More background on Mother’s Day from a reader

Background on Mother’s Day
Have always loved Julia Ward Howe’s “Appeal to Womanhood Throughout the World”, which later became known as “The Mother’s Day Proclamation”. However, it was not written for the ‘Mother’s Day’ holiday.

From Wikipedia:  “Written in 1870, Howe’s “Appeal to womanhood” was a pacifist reaction to the carnage of the American Civil War and the Franco-Prussian War. The appeal was tied to Howe’s feminist conviction that women had a responsibility to shape their societies at the political level.” She did unsuccessfully lobby for a ‘mother’s day of peace’. Howe’s manifesto was written years before Mother’s Day was first celebrated in 1908.

Anna Jarvis–who founded Mother’s Day to honor her own mother–lobbied Congress successfully for the holiday, but by 1920 she dedicated the rest of her life to abolishing it.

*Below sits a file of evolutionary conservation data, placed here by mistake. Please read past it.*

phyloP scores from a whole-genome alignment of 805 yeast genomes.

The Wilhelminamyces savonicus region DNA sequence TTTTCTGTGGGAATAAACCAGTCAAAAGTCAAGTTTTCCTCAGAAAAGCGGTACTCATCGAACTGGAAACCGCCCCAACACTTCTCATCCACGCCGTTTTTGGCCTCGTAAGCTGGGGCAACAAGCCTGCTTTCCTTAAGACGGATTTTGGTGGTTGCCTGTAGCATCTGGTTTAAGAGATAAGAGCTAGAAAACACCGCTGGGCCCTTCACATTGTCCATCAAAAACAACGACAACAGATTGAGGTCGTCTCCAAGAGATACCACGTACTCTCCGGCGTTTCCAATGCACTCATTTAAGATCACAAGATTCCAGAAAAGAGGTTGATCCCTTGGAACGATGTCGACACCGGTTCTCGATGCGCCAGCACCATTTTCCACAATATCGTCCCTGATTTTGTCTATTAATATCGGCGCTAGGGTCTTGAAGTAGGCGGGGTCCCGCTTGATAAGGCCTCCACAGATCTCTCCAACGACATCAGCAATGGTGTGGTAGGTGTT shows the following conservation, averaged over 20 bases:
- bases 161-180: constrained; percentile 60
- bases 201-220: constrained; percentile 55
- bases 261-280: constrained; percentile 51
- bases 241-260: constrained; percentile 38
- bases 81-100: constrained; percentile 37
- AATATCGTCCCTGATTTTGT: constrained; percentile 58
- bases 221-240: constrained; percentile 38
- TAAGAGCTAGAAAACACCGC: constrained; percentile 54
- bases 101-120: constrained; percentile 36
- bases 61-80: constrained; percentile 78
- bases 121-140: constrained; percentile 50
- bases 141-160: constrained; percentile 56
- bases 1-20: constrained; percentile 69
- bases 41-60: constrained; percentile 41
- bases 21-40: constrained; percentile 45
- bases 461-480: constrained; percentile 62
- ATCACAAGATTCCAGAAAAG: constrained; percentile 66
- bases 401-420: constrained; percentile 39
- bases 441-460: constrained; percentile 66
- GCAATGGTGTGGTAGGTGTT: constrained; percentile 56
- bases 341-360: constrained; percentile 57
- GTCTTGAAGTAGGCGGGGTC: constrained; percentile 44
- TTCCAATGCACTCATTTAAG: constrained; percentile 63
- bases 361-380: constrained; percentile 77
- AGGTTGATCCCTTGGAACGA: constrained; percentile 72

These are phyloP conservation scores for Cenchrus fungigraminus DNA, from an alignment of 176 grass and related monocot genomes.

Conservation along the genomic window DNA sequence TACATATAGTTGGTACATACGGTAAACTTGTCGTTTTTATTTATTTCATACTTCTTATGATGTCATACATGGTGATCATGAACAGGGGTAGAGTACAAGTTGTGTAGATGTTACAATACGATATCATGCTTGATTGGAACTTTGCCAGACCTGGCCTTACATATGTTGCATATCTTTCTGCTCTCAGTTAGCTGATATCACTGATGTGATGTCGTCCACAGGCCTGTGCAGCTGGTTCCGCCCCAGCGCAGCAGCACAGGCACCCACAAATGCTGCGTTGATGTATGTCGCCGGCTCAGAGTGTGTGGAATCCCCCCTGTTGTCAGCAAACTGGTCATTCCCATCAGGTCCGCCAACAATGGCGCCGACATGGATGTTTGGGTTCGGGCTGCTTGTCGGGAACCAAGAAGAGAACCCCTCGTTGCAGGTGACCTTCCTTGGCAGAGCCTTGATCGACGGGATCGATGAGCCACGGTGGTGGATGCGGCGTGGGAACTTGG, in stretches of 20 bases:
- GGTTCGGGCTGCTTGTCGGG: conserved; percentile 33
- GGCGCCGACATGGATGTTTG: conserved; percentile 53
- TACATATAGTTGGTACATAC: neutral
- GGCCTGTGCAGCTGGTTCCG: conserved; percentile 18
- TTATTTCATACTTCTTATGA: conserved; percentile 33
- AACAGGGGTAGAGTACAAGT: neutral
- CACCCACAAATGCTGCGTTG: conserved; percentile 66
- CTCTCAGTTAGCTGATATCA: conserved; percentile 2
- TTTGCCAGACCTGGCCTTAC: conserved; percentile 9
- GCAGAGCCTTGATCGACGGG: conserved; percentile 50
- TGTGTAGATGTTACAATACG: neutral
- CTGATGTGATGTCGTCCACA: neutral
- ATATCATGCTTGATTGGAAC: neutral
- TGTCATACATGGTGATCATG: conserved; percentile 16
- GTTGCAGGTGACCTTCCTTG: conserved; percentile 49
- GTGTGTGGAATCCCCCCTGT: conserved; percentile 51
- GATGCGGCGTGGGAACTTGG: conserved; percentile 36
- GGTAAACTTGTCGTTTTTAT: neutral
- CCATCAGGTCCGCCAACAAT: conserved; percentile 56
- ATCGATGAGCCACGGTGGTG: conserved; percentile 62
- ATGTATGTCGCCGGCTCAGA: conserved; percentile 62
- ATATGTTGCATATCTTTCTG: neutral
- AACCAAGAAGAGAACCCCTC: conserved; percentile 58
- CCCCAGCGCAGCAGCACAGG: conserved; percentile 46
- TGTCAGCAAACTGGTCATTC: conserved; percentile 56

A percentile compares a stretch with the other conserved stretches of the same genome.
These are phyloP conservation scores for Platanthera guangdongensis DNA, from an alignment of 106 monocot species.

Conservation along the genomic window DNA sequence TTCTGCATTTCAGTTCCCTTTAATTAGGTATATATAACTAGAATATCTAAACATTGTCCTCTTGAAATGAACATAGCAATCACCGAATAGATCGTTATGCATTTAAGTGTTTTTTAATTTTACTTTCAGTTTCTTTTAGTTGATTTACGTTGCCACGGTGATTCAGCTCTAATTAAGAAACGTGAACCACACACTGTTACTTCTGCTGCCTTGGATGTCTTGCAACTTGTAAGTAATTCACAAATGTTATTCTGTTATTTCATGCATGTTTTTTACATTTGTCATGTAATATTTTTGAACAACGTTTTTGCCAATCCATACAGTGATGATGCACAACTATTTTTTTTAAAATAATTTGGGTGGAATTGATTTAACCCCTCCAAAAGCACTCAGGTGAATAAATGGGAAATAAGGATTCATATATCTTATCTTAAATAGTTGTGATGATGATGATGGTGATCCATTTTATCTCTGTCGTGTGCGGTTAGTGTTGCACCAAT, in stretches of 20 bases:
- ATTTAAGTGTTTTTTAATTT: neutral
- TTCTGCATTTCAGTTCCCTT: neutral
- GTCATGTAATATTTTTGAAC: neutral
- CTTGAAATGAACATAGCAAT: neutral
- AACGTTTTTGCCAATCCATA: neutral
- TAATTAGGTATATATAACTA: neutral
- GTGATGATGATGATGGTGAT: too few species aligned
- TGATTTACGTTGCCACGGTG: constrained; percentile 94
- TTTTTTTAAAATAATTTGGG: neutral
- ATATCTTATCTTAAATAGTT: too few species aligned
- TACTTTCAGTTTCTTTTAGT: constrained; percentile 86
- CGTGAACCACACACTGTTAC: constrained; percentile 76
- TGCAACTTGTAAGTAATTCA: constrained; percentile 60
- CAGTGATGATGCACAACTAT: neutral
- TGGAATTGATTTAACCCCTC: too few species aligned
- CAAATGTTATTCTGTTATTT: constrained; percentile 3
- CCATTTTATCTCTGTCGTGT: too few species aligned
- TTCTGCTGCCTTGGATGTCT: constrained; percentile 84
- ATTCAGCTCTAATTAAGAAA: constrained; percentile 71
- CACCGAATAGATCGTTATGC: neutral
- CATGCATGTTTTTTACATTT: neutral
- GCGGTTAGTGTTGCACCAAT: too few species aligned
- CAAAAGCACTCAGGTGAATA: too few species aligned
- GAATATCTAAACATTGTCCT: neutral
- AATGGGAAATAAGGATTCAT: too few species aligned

“Anna Jarvis spearheaded the first Mother’s Day events in 1908 to honor her own mother, a Sunday School teacher and caregiver for wounded soldiers during the Civil War. From that point on, she campaigned zealously for the holiday to become official and in 1914, Congress recognized it as such. Quickly, the floral and greeting-card industries became enraptured with the commercial possibilities of the holiday. By 1920, disgusted by the onslaught of remunerative avenues, Jarvis began urging people to stop buying flowers and cards for their mothers. In a press release, she wrote florists and greeting card manufacturers were “charlatans, bandits, pirates, racketeers, kidnappers and termites that would undermine with their greed one of the finest, noblest and truest movements and celebrations.” She went door-to-door collecting petitions to rescind Mother’s Day and spent the rest of her life trying to abolish the holiday she founded.”

Of course, this doesn’t change the power and salience of Howe’s manifesto! Just thought you might like to know and perhaps share this more detailed history of the holiday.